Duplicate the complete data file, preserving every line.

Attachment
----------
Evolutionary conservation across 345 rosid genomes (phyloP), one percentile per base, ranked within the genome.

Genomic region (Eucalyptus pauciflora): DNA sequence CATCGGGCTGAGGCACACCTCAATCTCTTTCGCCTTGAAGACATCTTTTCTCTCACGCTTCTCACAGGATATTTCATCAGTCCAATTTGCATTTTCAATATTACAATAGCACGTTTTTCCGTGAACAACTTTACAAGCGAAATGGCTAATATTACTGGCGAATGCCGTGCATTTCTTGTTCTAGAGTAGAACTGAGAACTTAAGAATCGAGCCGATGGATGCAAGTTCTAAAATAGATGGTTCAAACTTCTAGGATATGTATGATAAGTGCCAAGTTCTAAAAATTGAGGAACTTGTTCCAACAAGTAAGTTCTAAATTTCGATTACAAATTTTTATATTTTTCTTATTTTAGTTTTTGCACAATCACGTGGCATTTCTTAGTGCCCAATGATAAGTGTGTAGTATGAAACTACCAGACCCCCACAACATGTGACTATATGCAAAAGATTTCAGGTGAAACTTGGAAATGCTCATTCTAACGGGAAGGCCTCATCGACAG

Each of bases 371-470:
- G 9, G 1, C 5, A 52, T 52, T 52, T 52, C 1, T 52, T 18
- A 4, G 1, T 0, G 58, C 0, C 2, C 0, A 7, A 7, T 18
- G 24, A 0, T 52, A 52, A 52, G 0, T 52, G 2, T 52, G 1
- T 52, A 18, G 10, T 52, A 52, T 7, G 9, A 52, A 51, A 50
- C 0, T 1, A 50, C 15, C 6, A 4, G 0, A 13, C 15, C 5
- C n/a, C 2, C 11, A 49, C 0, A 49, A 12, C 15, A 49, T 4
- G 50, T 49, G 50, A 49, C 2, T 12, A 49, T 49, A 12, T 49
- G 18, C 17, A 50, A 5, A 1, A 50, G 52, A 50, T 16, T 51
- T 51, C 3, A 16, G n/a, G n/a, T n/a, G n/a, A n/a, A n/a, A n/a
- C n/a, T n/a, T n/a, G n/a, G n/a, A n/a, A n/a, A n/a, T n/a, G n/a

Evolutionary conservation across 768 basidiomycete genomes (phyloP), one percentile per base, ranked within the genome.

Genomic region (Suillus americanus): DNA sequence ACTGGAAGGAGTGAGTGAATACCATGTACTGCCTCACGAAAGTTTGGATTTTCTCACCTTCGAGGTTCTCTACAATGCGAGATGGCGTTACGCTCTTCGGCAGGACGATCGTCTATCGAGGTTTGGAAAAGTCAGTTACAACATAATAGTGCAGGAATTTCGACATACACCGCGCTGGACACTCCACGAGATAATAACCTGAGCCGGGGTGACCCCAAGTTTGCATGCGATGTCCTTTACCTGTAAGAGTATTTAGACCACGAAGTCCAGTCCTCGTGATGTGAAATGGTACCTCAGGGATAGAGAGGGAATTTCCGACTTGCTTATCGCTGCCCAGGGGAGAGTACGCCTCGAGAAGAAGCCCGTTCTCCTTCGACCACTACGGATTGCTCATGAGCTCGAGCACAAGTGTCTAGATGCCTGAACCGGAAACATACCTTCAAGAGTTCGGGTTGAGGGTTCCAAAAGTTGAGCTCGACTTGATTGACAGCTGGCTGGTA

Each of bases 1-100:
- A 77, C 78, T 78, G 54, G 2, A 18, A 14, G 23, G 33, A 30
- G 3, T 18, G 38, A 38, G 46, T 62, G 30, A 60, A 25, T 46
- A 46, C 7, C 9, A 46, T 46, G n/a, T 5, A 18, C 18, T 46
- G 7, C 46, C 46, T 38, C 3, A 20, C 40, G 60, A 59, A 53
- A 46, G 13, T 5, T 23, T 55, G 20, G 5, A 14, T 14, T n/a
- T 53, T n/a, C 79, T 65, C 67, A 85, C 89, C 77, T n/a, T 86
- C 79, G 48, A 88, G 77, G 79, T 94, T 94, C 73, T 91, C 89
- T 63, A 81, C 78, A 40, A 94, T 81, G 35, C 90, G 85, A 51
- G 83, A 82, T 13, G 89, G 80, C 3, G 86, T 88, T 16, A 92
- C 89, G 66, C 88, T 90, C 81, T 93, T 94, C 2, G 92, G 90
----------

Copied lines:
Evolutionary conservation across 345 rosid genomes (phyloP), one percentile per base, ranked within the genome.

Genomic region (Eucalyptus pauciflora): DNA sequence CATCGGGCTGAGGCACACCTCAATCTCTTTCGCCTTGAAGACATCTTTTCTCTCACGCTTCTCACAGGATATTTCATCAGTCCAATTTGCATTTTCAATATTACAATAGCACGTTTTTCCGTGAACAACTTTACAAGCGAAATGGCTAATATTACTGGCGAATGCCGTGCATTTCTTGTTCTAGAGTAGAACTGAGAACTTAAGAATCGAGCCGATGGATGCAAGTTCTAAAATAGATGGTTCAAACTTCTAGGATATGTATGATAAGTGCCAAGTTCTAAAAATTGAGGAACTTGTTCCAACAAGTAAGTTCTAAATTTCGATTACAAATTTTTATATTTTTCTTATTTTAGTTTTTGCACAATCACGTGGCATTTCTTAGTGCCCAATGATAAGTGTGTAGTATGAAACTACCAGACCCCCACAACATGTGACTATATGCAAAAGATTTCAGGTGAAACTTGGAAATGCTCATTCTAACGGGAAGGCCTCATCGACAG

Each of bases 371-470:
- G 9, G 1, C 5, A 52, T 52, T 52, T 52, C 1, T 52, T 18
- A 4, G 1, T 0, G 58, C 0, C 2, C 0, A 7, A 7, T 18
- G 24, A 0, T 52, A 52, A 52, G 0, T 52, G 2, T 52, G 1
- T 52, A 18, G 10, T 52, A 52, T 7, G 9, A 52, A 51, A 50
- C 0, T 1, A 50, C 15, C 6, A 4, G 0, A 13, C 15, C 5
- C n/a, C 2, C 11, A 49, C 0, A 49, A 12, C 15, A 49, T 4
- G 50, T 49, G 50, A 49, C 2, T 12, A 49, T 49, A 12, T 49
- G 18, C 17, A 50, A 5, A 1, A 50, G 52, A 50, T 16, T 51
- T 51, C 3, A 16, G n/a, G n/a, T n/a, G n/a, A n/a, A n/a, A n/a
- C n/a, T n/a, T n/a, G n/a, G n/a, A n/a, A n/a, A n/a, T n/a, G n/a

Evolutionary conservation across 768 basidiomycete genomes (phyloP), one percentile per base, ranked within the genome.

Genomic region (Suillus americanus): DNA sequence ACTGGAAGGAGTGAGTGAATACCATGTACTGCCTCACGAAAGTTTGGATTTTCTCACCTTCGAGGTTCTCTACAATGCGAGATGGCGTTACGCTCTTCGGCAGGACGATCGTCTATCGAGGTTTGGAAAAGTCAGTTACAACATAATAGTGCAGGAATTTCGACATACACCGCGCTGGACACTCCACGAGATAATAACCTGAGCCGGGGTGACCCCAAGTTTGCATGCGATGTCCTTTACCTGTAAGAGTATTTAGACCACGAAGTCCAGTCCTCGTGATGTGAAATGGTACCTCAGGGATAGAGAGGGAATTTCCGACTTGCTTATCGCTGCCCAGGGGAGAGTACGCCTCGAGAAGAAGCCCGTTCTCCTTCGACCACTACGGATTGCTCATGAGCTCGAGCACAAGTGTCTAGATGCCTGAACCGGAAACATACCTTCAAGAGTTCGGGTTGAGGGTTCCAAAAGTTGAGCTCGACTTGATTGACAGCTGGCTGGTA

Each of bases 1-100:
- A 77, C 78, T 78, G 54, G 2, A 18, A 14, G 23, G 33, A 30
- G 3, T 18, G 38, A 38, G 46, T 62, G 30, A 60, A 25, T 46
- A 46, C 7, C 9, A 46, T 46, G n/a, T 5, A 18, C 18, T 46
- G 7, C 46, C 46, T 38, C 3, A 20, C 40, G 60, A 59, A 53
- A 46, G 13, T 5, T 23, T 55, G 20, G 5, A 14, T 14, T n/a
- T 53, T n/a, C 79, T 65, C 67, A 85, C 89, C 77, T n/a, T 86
- C 79, G 48, A 88, G 77, G 79, T 94, T 94, C 73, T 91, C 89
- T 63, A 81, C 78, A 40, A 94, T 81, G 35, C 90, G 85, A 51
- G 83, A 82, T 13, G 89, G 80, C 3, G 86, T 88, T 16, A 92
- C 89, G 66, C 88, T 90, C 81, T 93, T 94, C 2, G 92, G 90